“Mama, why didn’t you love me”?
I didn’t realize that I had unresolved, abandonment issues until my husband woke me from a deep sleep: “Honey, are you okay? You were shouting, ‘Mama! Mama! Why didn’t you love me?” He cradled me in his arms while I shook uncontrollably. Then I cried my heart out for what seemed like hours. My hurt inner-child clung fiercely to the person who loved me without rhyme or reason. I was grateful for that. But how could he truly understand the raw pain that can’t be seen? He hadn’t been abandoned. He has loving parents who had not thrown him away like trash.
Deep down inside, I envied my husband. I would have given all I had just to feel that parental security even in my mature years. Yes, my husband’s unconditional love has over the years of our long marriage kept the emotional powder keg of abandonment at bay. But not my deep wound of rejection. It was still bottled up inside me. Now, I realise that it had become more debilitating to me than any physical pain I had known. No one can understand or imagine this emptiness, unless they are in my shoes. How am I supposed to feel, forsaken utterly by a woman who bound me to her womb for eight and a half months? No sponge can soak up the tears because I had unanswered questions: Why did my mother discard me like an old mattress when I was a helpless newborn? What possessed her to bury me alive? Why didn’t she love me? How could she sever the umbilical cord without any emotion? Did maternal bonding die with her spiritless feelings? Did she just walk away and pretend it didn’t happen? Even if she were alive I doubt I would get the truth from her. How can one truly rectify something so heinous?
Being a mother myself, I can’t even begin to imagine what it must have been like to cover a newborn’s face with dirt and walk away from the gravesite. Nevertheless, she has never stopped being a part of me. Even to this day, I still cry for a mother I have not known. I long for her hugs and kisses. I ache for the warmth of her body, her heartbeat. I’ve longed for the words, “I love you, my little princess.”
As a “forsaken” child, I would often find myself searching women’s faces. Could this one or that one be my mother? I would sometimes pick a face I liked who had a hint of my features and silently muse: “Will you be my mother? Will you adopt me as your own? I’ve got lots of love to give you.”
Are abandonment issues difficult to deal with? Yes. You never get over the feeling of not belonging to your biological roots. I’ve heard it said, “Even God can’t change the past.” But the past can be changed if you take control of it before it eats you alive. Yes, I’m in command of my “loaned” life-vessel on earth. So it is up to me. I can either end up on a shrink’s couch for the rest of my life, or become who I really am … a worthy opponent to whatever is thrown my way. Having to cope with life and its difficulties is hard enough. Thank heavens. What has happened to me did not predetermine my life, not shattered my self-worth. I’m stronger than ever. At the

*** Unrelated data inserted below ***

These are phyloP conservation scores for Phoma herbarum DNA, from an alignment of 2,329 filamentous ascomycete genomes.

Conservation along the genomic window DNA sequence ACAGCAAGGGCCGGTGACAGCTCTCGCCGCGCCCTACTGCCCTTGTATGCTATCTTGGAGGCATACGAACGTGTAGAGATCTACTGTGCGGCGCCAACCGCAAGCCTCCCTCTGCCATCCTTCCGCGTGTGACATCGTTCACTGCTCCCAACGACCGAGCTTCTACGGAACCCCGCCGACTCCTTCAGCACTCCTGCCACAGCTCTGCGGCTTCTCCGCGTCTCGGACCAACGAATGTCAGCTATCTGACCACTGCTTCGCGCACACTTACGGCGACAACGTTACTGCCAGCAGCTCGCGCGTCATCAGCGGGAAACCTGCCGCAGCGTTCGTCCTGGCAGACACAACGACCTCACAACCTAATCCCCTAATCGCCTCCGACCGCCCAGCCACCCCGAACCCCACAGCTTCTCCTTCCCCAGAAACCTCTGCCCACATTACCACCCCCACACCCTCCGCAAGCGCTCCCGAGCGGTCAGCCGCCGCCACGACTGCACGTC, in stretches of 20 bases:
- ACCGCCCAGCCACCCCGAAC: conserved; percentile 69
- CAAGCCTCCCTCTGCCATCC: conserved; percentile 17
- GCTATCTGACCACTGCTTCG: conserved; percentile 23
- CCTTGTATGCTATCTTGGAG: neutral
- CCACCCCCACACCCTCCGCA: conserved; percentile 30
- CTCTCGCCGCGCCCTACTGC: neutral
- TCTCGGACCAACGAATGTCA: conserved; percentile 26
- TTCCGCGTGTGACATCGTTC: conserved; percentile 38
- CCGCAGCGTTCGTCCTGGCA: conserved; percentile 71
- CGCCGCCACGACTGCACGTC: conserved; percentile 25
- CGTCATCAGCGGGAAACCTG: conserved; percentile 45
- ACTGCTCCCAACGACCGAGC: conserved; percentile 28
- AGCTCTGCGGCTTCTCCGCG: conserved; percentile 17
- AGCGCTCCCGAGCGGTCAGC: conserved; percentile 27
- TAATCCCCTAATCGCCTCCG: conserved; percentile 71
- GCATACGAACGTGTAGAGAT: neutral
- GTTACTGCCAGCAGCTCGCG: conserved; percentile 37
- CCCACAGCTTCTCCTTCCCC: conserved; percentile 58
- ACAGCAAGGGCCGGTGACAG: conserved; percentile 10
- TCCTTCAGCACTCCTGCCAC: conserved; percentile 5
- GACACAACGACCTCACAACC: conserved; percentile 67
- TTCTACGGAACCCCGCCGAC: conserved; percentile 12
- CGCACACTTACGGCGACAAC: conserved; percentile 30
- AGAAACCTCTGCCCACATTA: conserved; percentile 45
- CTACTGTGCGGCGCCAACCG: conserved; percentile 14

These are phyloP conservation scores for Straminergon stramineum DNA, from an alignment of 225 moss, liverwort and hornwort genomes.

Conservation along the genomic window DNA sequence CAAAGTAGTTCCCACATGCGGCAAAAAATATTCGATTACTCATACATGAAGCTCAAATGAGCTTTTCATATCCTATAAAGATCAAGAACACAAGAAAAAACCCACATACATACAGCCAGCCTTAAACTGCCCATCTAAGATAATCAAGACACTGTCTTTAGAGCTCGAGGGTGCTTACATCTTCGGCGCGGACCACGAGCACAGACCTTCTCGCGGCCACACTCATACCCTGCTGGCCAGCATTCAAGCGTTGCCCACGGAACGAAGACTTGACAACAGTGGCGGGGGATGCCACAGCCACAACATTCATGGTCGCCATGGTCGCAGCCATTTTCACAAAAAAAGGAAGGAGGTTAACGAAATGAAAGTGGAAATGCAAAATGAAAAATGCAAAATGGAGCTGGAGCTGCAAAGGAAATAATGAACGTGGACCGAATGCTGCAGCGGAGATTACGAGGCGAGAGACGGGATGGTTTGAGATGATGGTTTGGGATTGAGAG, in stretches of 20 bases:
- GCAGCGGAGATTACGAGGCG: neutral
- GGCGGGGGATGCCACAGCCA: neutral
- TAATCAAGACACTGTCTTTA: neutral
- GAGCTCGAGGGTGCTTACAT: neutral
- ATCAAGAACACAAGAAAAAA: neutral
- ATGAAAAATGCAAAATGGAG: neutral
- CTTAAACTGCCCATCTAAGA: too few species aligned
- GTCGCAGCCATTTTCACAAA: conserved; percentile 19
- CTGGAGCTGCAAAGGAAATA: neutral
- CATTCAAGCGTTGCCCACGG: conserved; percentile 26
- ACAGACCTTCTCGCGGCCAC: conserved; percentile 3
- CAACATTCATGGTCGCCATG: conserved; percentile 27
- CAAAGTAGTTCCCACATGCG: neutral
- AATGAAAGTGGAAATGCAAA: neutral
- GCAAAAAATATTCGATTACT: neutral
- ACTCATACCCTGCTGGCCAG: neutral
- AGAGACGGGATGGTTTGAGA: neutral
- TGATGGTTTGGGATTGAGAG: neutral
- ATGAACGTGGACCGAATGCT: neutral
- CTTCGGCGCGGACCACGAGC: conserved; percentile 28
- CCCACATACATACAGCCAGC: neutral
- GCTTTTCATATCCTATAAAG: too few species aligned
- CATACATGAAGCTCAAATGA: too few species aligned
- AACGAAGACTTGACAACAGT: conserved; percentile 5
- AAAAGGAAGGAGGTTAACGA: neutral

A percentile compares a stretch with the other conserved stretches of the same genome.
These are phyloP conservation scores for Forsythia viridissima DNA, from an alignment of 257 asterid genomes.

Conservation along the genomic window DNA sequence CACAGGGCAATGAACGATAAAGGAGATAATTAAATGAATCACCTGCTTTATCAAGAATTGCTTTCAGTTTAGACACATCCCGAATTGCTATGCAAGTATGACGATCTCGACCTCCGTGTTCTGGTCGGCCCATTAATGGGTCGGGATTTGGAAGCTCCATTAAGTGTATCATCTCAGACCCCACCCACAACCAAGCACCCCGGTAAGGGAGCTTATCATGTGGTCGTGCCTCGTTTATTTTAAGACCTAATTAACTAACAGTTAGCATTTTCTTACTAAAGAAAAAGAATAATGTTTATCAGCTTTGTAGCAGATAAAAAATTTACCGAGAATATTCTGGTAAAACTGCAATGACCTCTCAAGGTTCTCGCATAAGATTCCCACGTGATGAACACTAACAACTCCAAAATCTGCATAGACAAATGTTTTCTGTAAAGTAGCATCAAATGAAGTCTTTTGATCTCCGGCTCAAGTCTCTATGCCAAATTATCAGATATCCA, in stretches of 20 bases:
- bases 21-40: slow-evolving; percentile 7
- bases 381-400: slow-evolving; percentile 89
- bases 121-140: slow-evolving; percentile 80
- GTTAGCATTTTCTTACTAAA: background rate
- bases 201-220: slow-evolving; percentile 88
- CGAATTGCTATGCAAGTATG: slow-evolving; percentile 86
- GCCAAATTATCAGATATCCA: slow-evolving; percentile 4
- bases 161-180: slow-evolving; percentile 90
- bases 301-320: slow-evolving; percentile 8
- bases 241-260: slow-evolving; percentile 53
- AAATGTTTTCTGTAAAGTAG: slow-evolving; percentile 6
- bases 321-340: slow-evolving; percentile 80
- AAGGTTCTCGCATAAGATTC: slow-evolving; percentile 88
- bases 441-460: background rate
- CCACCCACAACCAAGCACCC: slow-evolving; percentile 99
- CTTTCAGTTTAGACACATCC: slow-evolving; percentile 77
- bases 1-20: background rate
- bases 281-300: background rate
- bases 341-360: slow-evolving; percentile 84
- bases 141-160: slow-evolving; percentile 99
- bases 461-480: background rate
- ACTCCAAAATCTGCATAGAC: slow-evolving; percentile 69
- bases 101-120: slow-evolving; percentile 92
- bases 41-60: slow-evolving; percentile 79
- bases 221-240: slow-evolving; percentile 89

same time, when I feel the dark shadow of my ugly past creep into my veins, I sabotage it with a hug from the first person who crosses my path. Alternatively, I look in the mirror, give myself a compassionate look. Then I proudly tell myself that I made the beauty I see, not my mother. It just drowns my soul to think how a mother who has carried a baby in her womb can simply throw her child into a dumpster – place her in a brown bag, dump her on the side of the road – bury alive – flush her down a toilet – drop her off at a hospital – murder her offspring. All this has happened for real. I’m one of those tragic statistics. I have survived to tell the tale. In my opinion, it is the worst abhorrent crime committed against a child who NEVER asked to be born.
There is NO excuse on this planet for these deplorable actions. Women who commit these acts should be accountable never be called mother again. What goes around comes around.
For all the unselfish moms that have raised their children despite economic or family pressure, I love you.
Afterthought and inner examination: After completing this article, a friend opened my closed, bitter heart when she disclosed a stark reality. “I feel for the mothers,” she wrote. “One can wonder if there isn’t some small hope in those mothers’ minds that someone, somehow, will find that newly delivered infant and give it a life, a good life, that they could never have been able to do themselves.” True. My mother was very young, practically a child herself. Totally ignorant of what pregnancy truly means. She had absolutely no-one to turn to. There are teenagers like my mother, who cannot face what society demands of them: chastity. In some
cultures such as unchaste behavior would lead to death. In others women are possessions of men.
They will suffer consequences should they not obey. In our own country, it may be a young girl on drugs, one who has not the ability to reach out for help – or others, who are naive, inexperienced, fearful – totally afraid (probably with good reason) of their family’s reaction. From this day forward, I wholeheartedly bury (forever) the unrestrained, “rejection” anger that I’ve felt in my heart for so long. On the other hand, I strongly feel that we do need a world where babies are wanted, regardless. How can infant abandonment be avoided? Education is key – teaching girls at an early age that there is always a solution to all of life’s difficulties.
LIFE must be revered. We are responsible and accountable for each other.
I now unconditionally love all mothers. And I’m too old now to adopt!